Saturday, 14 November 2015

Day 365 - Massively Happy to introduce the Mightily Handsome Montagus Harrier

Today is the day. Day 365. Three-Hundred-and-Sixty-Five posts with hardly any days missed. 103,500 views so far. A dream come true. When I started this, even I didn't believe I would finish this blog. But here we are. It's weird because I can't actually write a simple diary everyday for even a week. It boggles my mind how I managed to do it. I think it was because I am very passionate about this subject. I love nature. Before I get on with today's subject, I want to stress that my blog is not finished. I probably won't post daily. What I think I'm going to try to do at least is cover each week an issue, such as getting kids connected to nature, and a species, such as what I'm doing now. My next post will be the making of the blog, so make sure to keep an eye out for that!

So, to mark this very special occasion I thought I would cover a very special bird. The one I chose was at Blacktoft Sands in East Yorkshire and was one of the most incredible moments in my life.

Pair of Montagu's Harriers ( Circus pygargus ) at Blacktoft Sands
Right from the start of my blog when I was reading up about the UK's rarest birds and I saw the Montagu's Harrier I said 'Wow, I really want to see one!' so I was thrilled when I heard there were some at Blacktoft. It is quite near to us but still around one and a half hours away. So when we got to Blacktoft we found a bench outside a hide to have our lunch. Just as we were finishing, someone came out of the hide and said 'oh, you've just missed the harrier!' So we had to sit in the hide for another 2 hours waiting for it. But it was worth it!

They were amazing to watch but they were a long way off so sadly my photos don't do this lovely bird justice but the Crossley ones show you just how magnificent this bird is.

So, here are the facts:
  • Habitats they like include marshes. moors and grasslands. Blacktoft is England's largest tidal reedbed so lots of lovely marshy habitat for them.
The male flying about
  • Their diet is animals that they take from hunting over areas with low vegetation.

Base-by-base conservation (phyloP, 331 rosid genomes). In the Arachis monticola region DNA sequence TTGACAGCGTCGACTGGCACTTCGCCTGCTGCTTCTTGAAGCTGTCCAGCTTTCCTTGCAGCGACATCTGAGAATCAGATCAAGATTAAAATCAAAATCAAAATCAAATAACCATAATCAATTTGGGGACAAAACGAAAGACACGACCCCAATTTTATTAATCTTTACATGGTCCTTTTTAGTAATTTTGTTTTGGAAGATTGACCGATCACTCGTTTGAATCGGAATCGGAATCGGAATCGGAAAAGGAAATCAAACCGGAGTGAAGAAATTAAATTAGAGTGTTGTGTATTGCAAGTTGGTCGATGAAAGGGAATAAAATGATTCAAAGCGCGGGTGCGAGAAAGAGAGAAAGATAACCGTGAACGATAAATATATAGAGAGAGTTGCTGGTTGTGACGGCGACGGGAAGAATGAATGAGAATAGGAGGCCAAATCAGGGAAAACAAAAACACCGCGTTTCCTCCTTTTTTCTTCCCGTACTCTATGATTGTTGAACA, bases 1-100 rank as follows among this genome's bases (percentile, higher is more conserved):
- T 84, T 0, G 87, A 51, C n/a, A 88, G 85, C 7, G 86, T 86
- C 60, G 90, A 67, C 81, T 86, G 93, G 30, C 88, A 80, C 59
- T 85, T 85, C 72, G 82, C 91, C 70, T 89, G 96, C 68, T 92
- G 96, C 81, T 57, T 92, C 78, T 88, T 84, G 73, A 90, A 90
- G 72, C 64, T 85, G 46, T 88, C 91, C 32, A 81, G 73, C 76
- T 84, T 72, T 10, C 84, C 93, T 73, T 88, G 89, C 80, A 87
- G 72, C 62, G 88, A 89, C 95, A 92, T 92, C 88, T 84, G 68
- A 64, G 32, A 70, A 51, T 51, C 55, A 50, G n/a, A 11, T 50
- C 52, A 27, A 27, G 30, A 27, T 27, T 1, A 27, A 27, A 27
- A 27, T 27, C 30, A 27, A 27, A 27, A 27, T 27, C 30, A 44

• They are the United Kingdom's rarest breeding bird of prey. This year there were only 6 breeding pairs and I was lucky enough to see one pair.
  • They don't live here all year, they only come to breed here, and the best chance you have of seeing them is in the South of England. They usually aren't found anywhere else in the UK, so this pair at Blacktoft seem to be unusual - but lucky for me.
  • Now, when I say they only breed here, it's true. But that does mean they need to undergo a migration. So, I looked into this a bit more..
  • Well, they seem to spend most of the rest of their time down in Africa. Specifically in Mali with what's been found by the RSPB.
  • What they've been doing is satellite tagging 5 different birds (Madge, Mark, Roger, Rose and Rowan) and tracking them around the world.
Swooping around for a while before going back to hunt
  • I will be following Mark, seeing as that's my Dad's name, and seeing where he's been going as they can have some pretty big adventures.
  • So, he started off in London on the 24th August 2015. He managed to get across the channel to near Etreux in just 1 day and spent another day resting up. After this he did a weird circle thing over 5 days near Reims and then managed to scale France by the 3rd of September.
  • He then covered all of Spain in the next day only to make it into Africa by the 6th! He carried on trekking along Western Africa slowing down eventually when he hit the border of the Islamic Republic of Mauritania and on the 11th, he went slowly down to the Southern border in 10 days.
  • So, you can see, they undergo huge journeys in such little amounts of time. I'm personally not surprised at all that he slowed down in Africa. 
  • They live for an average of six years but the oldest one recorded was nearly eight years old, he must have flown thousands and thousands of miles!
  • They are a medium sized UK bird of prey with a length of only 40 cm - 50 cm and its wingspan is around 1.1 metres, Still seems impressive to me I'm only a bit taller than they are wide!

Montagu's Harrier from the Crossley ID Guide Britain and Ireland
Montagu's Harrier from the Crossley ID Guide Britain and Ireland

Here are a few links to some more information:

Thanks for a great year with all of the support, lots of people have been really helpful and supportive and it would need a really long blog one day to thank everybody!

I really hope you enjoyed it, but it's not over, it is never over,

Zach :-)


  1. Very very well done! I would dearly like to see a Monatagu's harrier as well!

  2. Beautiful birds! Fantastic find Zach! - Tasha